Q:Sacred Games is based on a very popular book by Vikram Chandra, have you read the book?

Saif Ali Khan: "I've read bits of it. I couldn't read the whole thing. By the time the book came to me, I had to read the script also, so it was one or the other, so I read the script. The book happens in the character's head; he is a passive character. They have changed it a bit. There is a short story called Love & Longing, which is very informative about Sartaj Singh, my character."

Q: For those who have not read the book, what kind of a cop and gangster chase is this?

Saif Ali Khan: "It's a perfect story to tell. For a Netflix original from India right at the start, this is what I would also pick. It's a vast story about a unique city. We were able to shoot all over the city because the digital equipment is light and very mobile, I don't think we could have done this a few years ago. This one story connects the mafia, underworld, cops, movie stars and politicians. The nexus of connection is interesting; a tight thriller about this big city coming to an end. This city is amazing, affluent people sit in their drawing room, and then you go to the kitchen and people working have a totally different existence, then you go down to the driver and he has his own story. There are multiple cities in this city, which sometimes we are unaware about."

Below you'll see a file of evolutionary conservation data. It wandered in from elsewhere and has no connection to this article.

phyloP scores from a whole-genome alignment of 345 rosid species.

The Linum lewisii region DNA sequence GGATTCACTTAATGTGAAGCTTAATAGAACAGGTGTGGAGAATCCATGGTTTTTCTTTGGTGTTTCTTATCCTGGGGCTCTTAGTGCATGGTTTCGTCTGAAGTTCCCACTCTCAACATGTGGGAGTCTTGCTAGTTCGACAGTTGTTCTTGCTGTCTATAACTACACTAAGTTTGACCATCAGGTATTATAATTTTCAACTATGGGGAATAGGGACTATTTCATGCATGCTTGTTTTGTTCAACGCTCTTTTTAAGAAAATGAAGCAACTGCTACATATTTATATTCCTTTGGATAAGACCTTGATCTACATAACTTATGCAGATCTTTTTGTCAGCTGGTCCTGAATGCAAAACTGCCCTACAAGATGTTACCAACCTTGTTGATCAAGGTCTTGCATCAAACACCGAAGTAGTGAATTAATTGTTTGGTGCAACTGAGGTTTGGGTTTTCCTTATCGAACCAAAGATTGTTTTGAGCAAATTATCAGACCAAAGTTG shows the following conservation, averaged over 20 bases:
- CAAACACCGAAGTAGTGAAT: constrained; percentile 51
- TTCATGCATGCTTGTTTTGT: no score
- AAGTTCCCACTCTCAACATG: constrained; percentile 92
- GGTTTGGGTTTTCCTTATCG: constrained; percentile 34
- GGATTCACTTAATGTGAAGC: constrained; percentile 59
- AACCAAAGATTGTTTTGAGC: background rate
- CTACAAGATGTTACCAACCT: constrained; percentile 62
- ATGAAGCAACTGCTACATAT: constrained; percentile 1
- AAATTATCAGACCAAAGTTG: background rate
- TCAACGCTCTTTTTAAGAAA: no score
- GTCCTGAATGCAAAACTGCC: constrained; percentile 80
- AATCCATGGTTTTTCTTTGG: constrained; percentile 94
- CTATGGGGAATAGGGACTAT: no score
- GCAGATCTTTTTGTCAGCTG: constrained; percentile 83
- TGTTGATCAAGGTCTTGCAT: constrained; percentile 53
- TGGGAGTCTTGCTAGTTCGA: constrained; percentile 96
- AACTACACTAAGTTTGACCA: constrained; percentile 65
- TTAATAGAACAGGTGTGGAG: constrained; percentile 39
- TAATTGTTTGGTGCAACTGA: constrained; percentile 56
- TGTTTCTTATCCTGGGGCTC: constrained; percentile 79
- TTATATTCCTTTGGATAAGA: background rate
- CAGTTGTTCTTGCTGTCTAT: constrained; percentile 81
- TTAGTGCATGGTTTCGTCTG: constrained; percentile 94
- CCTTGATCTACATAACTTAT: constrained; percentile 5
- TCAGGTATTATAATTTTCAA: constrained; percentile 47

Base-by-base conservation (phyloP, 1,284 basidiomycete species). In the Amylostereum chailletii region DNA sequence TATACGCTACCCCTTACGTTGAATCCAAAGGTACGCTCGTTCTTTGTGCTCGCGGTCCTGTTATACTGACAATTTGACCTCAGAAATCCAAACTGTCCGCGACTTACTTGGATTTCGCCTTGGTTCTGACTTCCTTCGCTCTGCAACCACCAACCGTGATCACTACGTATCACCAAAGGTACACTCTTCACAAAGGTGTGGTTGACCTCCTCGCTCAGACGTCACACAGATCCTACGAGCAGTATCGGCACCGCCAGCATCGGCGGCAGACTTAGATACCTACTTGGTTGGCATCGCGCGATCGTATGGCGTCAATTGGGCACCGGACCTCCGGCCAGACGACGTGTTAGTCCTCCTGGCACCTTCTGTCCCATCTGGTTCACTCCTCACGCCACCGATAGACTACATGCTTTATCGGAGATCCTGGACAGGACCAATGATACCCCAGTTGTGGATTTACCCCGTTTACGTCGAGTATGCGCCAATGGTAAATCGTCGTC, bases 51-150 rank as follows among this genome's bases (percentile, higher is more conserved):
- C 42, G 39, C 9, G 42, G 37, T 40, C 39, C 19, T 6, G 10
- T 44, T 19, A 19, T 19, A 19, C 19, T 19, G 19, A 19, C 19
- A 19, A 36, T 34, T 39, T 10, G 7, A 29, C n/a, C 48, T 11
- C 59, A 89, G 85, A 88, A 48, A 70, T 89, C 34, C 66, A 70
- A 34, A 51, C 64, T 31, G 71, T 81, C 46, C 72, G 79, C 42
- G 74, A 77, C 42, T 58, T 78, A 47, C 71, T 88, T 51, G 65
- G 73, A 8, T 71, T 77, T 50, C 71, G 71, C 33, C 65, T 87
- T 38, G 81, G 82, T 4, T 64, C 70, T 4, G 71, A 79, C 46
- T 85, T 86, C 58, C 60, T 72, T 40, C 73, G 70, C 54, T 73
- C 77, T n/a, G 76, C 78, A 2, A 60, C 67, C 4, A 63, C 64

Q: What kind of a cop is Sartaj Singh?

Saif Ali Khan: "In my mind, Sartaj Singh would be a tough guy. So I included some parathas in my diet and learned a little bit of Punjabi. I am used to hearing Punjabi; it's such a second language in the film industry. Heard it all my life but never spoke. There is a lot of drama in the role. This guy lives a sad life, he lives alone. He is addicted to sleeping pills in the day just to stay calm. His career is going nowhere, he is thinking about killing himself. He is under pressure to be corrupt."